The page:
About the meaning:
Firstly, many (if not most) readers interpret the Letter exclusively as the card of written (or at least non-face-to-face) communication. I started out with that, too, and I still include it in my interpretation. But I soon found that reducing the Letter to written communication only made the card more or less useless for my own readings. So I expanded my range of interpretations a bit. Especially the last paragraph of the following interpretations is the reason why I now look for the Letter immediately when I ask about an interpersonal problem.
Communication in all its forms / information: As I said, many people interpret the Letter as written communication only. I don't. For me the Letter represents communication in general - written communication, yes, but also verbal and non-verbal. To me, the Letter may represent letters, emails,
and documents, but also, and more useful for my readings, conversations or long enduring communication processes. I can even see the Letter representing hand-gestures or facial expressions that are
made with the conscious intention of communicating something to others. As representative of a person the Letter can stand not just for your letter carrier (which is a very obvious but hardly useful meaning) but for any person who is communicative or who you are currently in a communication process with. And applied not to people but to objects, "communicative" can also mean anything which is expressive or meaningful (e.g. very expressive music, or meaningful paintings, or clothes which are worn to highlight their wearer's status/role etc.).
Another aspect of communication is that it is a process in which information is imparted. So, while the Book to me is the card of truth, of facts, of knowledge, the Letter represents information - facts which are being shared. So when I draw the Letter in a reading I sometimes interpret it as some bit of information that I should acquire from someone, or which I already have but should share with someone else.
Communication or conversations with a certain degree of depth and effort: Communicating through a letter, through written words, takes time and effort. This was the case especially in the time when the Lenormand cards were created, where it could take weeks or months for an actual letter to arrive at its destination. But even now, a "modern letter" in the form of an email, is still one of the most elaborate and time-consuming types of communication available. So I at least sometimes interpret the Letter as communication which has depth, which takes effort, or which goes on for a prolonged period of time. The Letter might also mean that the content of the communication is quite relevant - emotionally, or because the information shared in it is important.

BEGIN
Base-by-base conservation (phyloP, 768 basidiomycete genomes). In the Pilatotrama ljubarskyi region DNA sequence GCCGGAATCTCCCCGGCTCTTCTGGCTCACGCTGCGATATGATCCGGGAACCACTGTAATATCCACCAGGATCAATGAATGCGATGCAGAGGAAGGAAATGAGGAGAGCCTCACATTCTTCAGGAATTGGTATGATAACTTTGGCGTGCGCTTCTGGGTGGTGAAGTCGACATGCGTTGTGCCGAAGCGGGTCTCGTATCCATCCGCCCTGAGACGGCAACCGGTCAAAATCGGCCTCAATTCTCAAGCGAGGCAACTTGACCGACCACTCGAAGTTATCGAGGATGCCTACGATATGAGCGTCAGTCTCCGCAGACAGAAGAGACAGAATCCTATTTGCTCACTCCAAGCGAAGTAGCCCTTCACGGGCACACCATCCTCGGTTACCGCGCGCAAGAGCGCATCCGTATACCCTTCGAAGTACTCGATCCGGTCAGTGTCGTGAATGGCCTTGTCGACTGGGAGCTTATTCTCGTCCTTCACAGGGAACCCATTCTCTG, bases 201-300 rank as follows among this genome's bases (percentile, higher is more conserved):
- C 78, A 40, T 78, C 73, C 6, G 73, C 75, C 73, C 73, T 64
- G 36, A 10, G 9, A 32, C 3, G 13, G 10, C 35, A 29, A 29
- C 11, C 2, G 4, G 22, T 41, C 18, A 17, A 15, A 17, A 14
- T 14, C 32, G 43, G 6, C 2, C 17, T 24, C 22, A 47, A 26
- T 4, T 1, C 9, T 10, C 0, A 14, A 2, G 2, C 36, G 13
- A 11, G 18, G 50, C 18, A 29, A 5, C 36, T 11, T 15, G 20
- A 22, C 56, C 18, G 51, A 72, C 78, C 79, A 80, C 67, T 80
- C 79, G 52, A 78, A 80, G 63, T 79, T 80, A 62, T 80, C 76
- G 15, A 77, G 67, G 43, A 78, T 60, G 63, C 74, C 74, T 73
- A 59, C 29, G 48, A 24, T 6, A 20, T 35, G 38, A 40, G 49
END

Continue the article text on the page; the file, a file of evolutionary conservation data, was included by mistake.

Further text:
To communicate something / something should be expressed: Finally, the most useful interpretation of the Letter to me is that it represents something which is being communicated/reported/expressed or which should be expressed. The Letter can mean that something is talked about, that some information is being shared, that something is being or will be reported. In that last sense, the Letter also is the card of the informant or whistle-blower! But, depending on context, the Letter could also mean that all this is not happening but should happen. It can mean that some information should be shared with others; that some feelings or hopes or fears should be expressed for our own or for other people's benefits. In this sense, the Letter to me is the card which says "Just talk about it!" or "Let them know!" or "Express your feelings!" The Letter can mean that we have the longing to speak openly about something (and not keep it to ourselves anymore), or that we have the responsibility to let others know about something. It can indicate that expressing something - be it a thought or a feeling - could be very healthy, or at least, that not expressing it is detrimental. By the way, the expression of something doesn't necessarily have to be verbal. For example, someone might express grief through crying, or anger through shouting, or the appreciation of another person by doing something nice for them. For most readings, the Letter seems to suggest that expressing something would be a positive thing. But sometimes, depending on the cards which surround it, the Letter can be a warning not to over share, or to find other, more productive ways to express ourselves.
About the Image:
Because I hardly ever interpret the Letter as written documents but much more often as the process of communication, I painted someone who is in the process of writing a letter. Also, there's an ink pot in the background as well as some spare quills and parchment and red sealing wax. If you wish, you can view those as symbols for the fact that in order to communicate something successfully, we need not just the willingness to communicate. We also need certain props - physical props, as shown in the image, but metaphorically speaking also certain linguistic, social, and mental skills.